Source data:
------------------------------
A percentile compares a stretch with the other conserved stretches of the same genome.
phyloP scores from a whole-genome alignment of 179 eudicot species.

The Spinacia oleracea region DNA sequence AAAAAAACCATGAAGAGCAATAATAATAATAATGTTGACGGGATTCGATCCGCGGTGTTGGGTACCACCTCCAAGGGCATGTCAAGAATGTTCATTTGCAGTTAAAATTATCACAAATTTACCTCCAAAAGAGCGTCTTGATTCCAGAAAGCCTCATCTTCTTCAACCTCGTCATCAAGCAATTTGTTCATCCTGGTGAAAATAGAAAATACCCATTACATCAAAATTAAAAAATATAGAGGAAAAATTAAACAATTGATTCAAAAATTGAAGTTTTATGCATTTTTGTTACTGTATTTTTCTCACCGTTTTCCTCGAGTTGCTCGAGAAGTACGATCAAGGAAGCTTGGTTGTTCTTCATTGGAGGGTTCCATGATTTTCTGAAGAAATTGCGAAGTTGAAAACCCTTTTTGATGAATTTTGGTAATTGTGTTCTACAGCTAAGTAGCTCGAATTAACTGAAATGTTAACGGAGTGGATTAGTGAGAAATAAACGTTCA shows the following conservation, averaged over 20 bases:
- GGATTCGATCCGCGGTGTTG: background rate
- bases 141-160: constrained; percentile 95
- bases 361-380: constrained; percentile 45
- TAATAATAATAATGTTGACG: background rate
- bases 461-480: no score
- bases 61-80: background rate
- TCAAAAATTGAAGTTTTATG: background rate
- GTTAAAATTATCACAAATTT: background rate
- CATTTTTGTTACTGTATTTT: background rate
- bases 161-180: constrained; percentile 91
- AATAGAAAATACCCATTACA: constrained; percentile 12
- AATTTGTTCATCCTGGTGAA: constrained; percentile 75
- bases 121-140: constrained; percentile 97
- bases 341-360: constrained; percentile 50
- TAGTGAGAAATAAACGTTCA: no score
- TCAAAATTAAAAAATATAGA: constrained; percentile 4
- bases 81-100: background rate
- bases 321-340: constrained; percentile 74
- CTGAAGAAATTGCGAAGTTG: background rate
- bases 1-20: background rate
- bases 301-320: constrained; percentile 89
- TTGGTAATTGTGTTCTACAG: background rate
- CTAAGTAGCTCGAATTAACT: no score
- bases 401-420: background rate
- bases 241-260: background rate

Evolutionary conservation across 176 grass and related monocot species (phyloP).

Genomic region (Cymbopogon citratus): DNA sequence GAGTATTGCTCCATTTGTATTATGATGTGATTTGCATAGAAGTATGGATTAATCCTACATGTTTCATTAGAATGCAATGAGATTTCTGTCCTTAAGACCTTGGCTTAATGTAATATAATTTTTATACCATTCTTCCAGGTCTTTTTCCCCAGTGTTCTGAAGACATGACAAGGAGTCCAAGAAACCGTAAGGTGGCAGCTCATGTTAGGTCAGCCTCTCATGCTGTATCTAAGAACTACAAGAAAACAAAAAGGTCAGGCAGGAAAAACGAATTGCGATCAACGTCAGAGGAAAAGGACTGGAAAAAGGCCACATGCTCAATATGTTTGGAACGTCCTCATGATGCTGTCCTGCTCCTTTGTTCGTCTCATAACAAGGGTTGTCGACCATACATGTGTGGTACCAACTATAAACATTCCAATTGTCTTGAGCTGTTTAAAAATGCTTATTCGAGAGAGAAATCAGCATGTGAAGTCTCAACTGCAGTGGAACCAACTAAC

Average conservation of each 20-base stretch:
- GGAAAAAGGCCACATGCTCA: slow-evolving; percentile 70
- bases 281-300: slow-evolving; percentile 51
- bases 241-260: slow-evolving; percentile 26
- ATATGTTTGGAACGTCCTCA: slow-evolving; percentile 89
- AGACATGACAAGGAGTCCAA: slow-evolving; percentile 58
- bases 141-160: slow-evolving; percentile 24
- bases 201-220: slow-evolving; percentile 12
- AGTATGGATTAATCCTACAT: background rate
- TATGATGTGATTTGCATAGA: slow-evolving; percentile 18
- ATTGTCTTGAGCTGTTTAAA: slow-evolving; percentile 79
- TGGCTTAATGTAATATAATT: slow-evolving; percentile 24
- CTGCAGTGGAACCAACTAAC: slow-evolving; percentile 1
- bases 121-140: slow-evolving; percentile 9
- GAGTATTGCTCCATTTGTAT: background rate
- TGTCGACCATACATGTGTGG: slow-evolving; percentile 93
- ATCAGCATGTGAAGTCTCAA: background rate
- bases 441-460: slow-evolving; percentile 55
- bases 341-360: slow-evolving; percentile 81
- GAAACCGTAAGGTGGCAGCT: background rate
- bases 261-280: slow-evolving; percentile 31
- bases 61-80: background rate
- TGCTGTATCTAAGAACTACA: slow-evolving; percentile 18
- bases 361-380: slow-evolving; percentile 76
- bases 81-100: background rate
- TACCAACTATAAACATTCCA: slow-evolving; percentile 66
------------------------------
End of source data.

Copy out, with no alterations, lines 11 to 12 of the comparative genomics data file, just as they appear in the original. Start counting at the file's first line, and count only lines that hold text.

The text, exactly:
- GTTAAAATTATCACAAATTT: background rate
- CATTTTTGTTACTGTATTTT: background rate